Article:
Un-rigging North Carolina elections? 5 things to know about the latest in NC redistricting

Updated: May 18


Un-rigging North Carolina elections? 5 things to know about the latest in NC redistricting - NewsBreak


  • North Carolina lawmakers have a long, bipartisan history of rigging election maps.

  • A new Supreme Court ruling says the maps must be made fairly for the voters.

  • Will newly drawn maps pass constitutional muster? And do they create new problems?

By Wednesday, a panel of judges will decide whether North Carolina’s 170 legislators obeyed a state Supreme Court order telling them to stop rigging election maps in favor of one political party or the other.


This past week the lawmakers drew new maps for the 120 state House districts, 50 state Senate districts and North Carolina’s 14 seats in the U.S. House of Representatives. Ostensibly this is to make the elections more fair to the voters – but whether a map is “fair” often is in the political eye of the observer.

The lawmakers finished the new maps on Thursday evening for submission to court on Friday. A panel of three Superior Court judges has a deadline of Wednesday to decide whether to approve the new maps or reject them on the grounds that they violate the state Constitution. If the judges reject the legislature’s maps, they can replace them with maps they think are better.

Here are five things to know about what’s happening, and what it means for you as a voter:

1: If every eligible voter can vote, how can an election be rigged?


By manipulating the placement of the borders of the election districts, the people who draw the maps can skew the results.

This manipulation is known in political circles as “gerrymandering.” It’s named after an early 1800s American politician.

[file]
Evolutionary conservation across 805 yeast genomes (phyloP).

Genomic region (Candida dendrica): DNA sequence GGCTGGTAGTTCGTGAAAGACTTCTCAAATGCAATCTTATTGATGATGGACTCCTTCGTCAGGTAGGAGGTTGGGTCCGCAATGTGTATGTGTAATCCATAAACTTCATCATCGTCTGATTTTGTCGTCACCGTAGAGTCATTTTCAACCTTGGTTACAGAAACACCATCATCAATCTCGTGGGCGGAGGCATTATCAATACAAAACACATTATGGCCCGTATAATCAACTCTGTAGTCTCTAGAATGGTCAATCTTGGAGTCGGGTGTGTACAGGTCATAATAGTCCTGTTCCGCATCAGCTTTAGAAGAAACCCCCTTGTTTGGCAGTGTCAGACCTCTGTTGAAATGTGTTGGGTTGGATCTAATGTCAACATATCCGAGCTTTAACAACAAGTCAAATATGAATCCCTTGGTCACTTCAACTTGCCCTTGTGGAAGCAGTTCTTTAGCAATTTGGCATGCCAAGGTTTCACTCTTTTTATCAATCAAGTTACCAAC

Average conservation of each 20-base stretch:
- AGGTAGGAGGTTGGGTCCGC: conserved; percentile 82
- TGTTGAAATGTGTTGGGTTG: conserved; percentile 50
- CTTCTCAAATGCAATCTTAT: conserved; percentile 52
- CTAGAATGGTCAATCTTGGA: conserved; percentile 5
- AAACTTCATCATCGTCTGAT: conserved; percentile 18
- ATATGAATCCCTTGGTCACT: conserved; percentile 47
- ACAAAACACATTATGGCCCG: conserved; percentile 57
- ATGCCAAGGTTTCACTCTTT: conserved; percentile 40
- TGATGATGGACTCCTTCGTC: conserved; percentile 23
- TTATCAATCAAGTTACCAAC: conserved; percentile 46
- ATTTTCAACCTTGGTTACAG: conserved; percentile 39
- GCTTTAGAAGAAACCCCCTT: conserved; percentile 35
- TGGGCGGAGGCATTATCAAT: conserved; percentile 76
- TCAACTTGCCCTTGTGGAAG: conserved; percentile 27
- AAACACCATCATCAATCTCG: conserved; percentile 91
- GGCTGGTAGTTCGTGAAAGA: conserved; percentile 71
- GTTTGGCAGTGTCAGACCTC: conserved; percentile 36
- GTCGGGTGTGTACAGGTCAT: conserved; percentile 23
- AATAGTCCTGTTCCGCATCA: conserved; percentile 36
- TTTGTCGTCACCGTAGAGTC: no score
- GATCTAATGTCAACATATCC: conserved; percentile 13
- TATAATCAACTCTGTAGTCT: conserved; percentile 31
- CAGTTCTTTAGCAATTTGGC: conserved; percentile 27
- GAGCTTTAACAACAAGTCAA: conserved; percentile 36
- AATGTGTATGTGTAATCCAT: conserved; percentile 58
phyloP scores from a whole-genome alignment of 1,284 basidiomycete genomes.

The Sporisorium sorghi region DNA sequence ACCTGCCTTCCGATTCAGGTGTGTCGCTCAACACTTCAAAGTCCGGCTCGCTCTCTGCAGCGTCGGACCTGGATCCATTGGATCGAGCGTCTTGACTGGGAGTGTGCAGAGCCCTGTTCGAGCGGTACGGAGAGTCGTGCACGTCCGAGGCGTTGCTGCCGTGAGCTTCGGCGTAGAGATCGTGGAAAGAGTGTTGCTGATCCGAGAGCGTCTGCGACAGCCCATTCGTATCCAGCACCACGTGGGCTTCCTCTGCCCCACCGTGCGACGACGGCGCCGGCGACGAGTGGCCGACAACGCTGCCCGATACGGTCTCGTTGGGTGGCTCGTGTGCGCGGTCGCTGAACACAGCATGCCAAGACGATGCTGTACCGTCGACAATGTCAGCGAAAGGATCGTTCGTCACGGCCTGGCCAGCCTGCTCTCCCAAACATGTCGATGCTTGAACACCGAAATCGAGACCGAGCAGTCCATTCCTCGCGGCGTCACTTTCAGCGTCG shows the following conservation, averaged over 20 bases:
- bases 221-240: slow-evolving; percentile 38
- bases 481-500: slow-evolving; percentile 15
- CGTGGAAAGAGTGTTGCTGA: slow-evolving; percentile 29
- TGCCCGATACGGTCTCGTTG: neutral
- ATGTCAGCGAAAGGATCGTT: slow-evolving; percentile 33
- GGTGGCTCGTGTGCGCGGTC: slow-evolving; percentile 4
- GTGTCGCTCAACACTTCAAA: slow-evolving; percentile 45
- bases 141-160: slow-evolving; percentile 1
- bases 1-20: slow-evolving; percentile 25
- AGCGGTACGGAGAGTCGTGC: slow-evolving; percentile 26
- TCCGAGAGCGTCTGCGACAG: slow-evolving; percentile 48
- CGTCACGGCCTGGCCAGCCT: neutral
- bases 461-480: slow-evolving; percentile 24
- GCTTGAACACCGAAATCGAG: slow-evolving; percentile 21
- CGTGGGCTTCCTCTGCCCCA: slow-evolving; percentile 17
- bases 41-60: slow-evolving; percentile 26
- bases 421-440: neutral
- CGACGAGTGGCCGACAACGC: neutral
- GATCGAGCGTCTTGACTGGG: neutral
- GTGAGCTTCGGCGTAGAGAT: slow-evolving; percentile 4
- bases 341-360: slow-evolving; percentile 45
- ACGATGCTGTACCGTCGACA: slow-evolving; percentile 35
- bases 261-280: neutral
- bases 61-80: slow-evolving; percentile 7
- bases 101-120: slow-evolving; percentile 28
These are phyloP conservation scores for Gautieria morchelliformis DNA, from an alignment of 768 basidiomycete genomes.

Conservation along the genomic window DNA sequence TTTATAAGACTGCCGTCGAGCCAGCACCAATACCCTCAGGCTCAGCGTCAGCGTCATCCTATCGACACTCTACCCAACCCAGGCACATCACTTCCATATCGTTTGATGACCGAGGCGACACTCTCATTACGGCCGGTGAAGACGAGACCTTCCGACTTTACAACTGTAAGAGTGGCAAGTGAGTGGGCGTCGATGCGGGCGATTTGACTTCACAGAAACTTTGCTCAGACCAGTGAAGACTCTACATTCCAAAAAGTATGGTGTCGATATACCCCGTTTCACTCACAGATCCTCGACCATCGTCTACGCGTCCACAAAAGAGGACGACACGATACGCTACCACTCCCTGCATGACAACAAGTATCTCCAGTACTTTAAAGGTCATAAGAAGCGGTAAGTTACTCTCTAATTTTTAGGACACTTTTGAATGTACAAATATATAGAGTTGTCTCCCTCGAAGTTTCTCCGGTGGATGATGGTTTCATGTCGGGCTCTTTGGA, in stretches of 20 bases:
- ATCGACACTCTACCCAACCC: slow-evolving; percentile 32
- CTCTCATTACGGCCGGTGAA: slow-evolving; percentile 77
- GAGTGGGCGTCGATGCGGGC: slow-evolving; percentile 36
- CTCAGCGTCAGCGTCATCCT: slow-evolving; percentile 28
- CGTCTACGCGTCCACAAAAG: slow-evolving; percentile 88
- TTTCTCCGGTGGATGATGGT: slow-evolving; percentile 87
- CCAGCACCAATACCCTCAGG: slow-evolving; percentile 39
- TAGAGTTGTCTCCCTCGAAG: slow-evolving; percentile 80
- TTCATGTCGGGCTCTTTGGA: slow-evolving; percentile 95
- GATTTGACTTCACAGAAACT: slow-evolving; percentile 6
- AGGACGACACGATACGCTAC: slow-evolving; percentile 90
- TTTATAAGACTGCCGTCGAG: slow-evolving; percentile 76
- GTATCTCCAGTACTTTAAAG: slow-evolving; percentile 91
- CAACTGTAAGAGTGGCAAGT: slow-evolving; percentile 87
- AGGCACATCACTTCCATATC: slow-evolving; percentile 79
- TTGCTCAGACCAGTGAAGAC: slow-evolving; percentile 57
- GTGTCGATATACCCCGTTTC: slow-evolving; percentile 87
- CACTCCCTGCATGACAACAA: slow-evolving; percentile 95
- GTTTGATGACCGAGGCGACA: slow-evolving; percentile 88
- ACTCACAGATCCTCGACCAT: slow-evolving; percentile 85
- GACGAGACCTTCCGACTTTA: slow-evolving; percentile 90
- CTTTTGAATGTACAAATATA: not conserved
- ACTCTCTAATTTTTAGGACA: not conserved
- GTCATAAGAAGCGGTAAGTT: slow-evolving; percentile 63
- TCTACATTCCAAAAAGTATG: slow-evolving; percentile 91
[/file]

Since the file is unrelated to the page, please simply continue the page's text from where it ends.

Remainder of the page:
A 21st century example of gerrymandering: In 2001, the Democrats who controlled the North Carolina legislature were grumpy that Republican Robin Hayes held the 8th Congressional district. So when the Democrats revised the Congressional district maps, they put more precincts with Democratic voters into the 8th District — they gerrymandered the district in effort to make Hayes lose.

Unfortunately for the Democrats, Hayes had cross-party popularity. He hung on for three more elections despite the effort to gerrymander him out of office.


The Democrats also designed the legislative districts to try to protect and grow the total number of seats they held in the General Assembly.

Then in 2010 a “red wave” election smashed the Democrats. The Republicans took majority control of the legislature. This gave the GOP lawmakers control of the maps when they took office in January 2011.

Opinion column:Let's take steps to make 2022 elections fair, trustworthy

2: What did the Republicans do when they became the mapmakers?

After howling about the Democrats’ gerrymandering shenanigans, the Republicans played the same games with the voters as their predecessors. And they did it far more effectively.

The GOP lawmakers drew convoluted shapes to heavily fill a few districts with Democratic-leaning voters — these districts had so many Democratic voters that it was highly unlikely any Republican could ever win in them. The Republican voters and Republican candidates of those districts were the GOP’s sacrificial lambs to the party’s greater goal: Expanded majority control of the seats in Congress.


The voting demographics of the remaining districts were far more friendly to Republican candidates and unfriendly to Democratic candidates.

The GOP’s new maps were first used In the 2012 elections.

Democrats received 50.60% of the votes for Congress in that year’s election but won only four of the 13 seats.

The Republicans received 48.75% of the total votes and won nine of the 13 seats.

Lawsuits from Democrats in the ensuing years led to map revisions. The maps from the 2020 elections resulted in an 8-5 Republican-to-Democratic spit.

3: Should seats be awarded in proportion to the votes cast?

Some people think so.

And that’s one reason the Democrats sued the Republicans to stop the latest batch of maps, drawn this past fall, from being used in the 2022 to 2030 elections.


North Carolina’s population grew enough in the past 10 years to gain a 14th seat in Congress, so the new maps have 14 U.S. House seats.